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The VaccinatorsSmallpox, Medical Knowledge, and the 'Opening' of Japan$
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Ann Jannetta

Print publication date: 2007

Print ISBN-13: 9780804754897

Published to Stanford Scholarship Online: June 2013

DOI: 10.11126/stanford/9780804754897.001.0001

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Engaging the Center

Engaging the Center

Chapter:
(p.160) Seven Engaging the Center
Source:
The Vaccinators
Publisher:
Stanford University Press
DOI:10.11126/stanford/9780804754897.003.0008

This chapter analyzes the ways in which Japan's vaccinators finally engaged the Tokugawa bakufu in their efforts to promote Jennerian vaccination in the city of Edo. Following the outbreak of a severe smallpox epidemic in Ezo, the bakufu sent physicians from Edo to vaccinate the people of Ezo against smallpox—the bakufu's first official act that acknowledged vaccination. In July 1857, a small group of physicians prepared a petition to submit to the Shogun Tokugawa Iesada, asking for permission to open a vaccination clinic in Edo. With the opening of the Otamagaike Vaccination Clinic in Edo in 1858, the sponsors of the clinic and their descendants established themselves as the founding generation of modern medicine and public health in Japan.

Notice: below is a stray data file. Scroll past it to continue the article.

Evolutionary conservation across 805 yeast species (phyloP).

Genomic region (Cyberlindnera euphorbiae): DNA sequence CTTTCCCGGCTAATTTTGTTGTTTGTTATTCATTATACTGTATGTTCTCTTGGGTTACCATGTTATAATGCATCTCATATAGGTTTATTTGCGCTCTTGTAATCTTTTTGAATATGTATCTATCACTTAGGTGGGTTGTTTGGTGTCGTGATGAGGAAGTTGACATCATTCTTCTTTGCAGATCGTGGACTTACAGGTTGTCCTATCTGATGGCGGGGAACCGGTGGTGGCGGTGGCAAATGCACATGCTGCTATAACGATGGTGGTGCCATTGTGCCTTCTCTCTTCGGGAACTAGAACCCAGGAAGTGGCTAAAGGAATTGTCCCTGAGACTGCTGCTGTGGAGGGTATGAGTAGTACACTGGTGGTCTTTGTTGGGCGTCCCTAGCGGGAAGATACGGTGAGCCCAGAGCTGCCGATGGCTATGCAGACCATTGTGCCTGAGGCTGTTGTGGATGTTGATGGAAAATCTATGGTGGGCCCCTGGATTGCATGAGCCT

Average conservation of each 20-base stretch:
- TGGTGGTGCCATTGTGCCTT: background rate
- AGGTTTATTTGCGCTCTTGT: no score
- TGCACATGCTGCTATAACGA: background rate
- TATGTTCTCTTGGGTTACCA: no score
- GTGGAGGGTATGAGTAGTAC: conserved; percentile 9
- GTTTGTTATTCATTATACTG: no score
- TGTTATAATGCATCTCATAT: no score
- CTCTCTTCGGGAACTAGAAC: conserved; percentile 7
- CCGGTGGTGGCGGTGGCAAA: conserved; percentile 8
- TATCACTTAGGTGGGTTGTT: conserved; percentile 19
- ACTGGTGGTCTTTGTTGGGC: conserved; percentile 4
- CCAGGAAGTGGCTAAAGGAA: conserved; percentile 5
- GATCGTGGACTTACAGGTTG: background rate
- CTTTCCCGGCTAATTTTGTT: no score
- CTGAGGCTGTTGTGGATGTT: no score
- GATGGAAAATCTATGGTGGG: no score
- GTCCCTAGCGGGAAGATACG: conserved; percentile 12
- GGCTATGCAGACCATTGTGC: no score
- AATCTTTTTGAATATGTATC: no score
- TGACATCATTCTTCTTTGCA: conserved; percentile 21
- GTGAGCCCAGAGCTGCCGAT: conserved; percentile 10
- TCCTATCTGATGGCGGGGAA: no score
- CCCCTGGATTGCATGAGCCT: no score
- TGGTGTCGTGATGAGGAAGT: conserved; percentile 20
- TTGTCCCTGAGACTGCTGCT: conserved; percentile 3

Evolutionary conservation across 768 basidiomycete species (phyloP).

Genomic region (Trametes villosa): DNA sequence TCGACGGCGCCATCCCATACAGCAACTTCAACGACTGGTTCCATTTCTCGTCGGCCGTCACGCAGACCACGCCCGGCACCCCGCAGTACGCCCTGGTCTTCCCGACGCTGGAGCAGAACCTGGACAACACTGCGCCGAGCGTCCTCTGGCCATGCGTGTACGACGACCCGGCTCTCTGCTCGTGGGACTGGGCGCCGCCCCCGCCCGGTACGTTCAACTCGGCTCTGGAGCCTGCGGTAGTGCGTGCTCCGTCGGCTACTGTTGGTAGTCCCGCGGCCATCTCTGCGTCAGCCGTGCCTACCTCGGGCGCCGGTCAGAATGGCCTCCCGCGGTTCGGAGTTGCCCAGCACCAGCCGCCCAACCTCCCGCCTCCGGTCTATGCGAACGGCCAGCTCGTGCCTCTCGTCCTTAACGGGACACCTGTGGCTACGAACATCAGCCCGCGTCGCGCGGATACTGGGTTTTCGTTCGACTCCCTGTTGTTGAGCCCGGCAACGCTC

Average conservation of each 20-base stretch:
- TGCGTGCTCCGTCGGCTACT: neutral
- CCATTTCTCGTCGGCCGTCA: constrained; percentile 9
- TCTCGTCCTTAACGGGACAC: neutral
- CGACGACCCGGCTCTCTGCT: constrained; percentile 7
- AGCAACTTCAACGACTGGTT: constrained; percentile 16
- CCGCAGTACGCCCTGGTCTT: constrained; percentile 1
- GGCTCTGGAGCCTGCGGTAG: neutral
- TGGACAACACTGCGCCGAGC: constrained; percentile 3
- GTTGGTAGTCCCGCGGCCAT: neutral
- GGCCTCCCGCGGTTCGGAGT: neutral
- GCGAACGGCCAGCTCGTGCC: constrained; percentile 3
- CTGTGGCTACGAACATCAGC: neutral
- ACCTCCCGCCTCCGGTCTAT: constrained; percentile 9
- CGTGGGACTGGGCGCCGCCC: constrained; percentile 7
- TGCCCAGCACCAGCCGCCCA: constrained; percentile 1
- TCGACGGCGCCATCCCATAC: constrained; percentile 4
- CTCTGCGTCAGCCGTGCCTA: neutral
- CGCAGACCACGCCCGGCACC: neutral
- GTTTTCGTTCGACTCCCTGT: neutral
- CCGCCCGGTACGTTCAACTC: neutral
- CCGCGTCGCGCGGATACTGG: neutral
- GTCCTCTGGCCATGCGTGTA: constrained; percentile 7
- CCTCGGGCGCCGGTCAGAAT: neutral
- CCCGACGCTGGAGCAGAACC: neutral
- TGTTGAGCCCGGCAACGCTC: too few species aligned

Keywords:   vaccinators, Tokugawa, bakufu, smallpox, Ezo, Tokugawa Iesada, Otamagaike Vaccination Clinic

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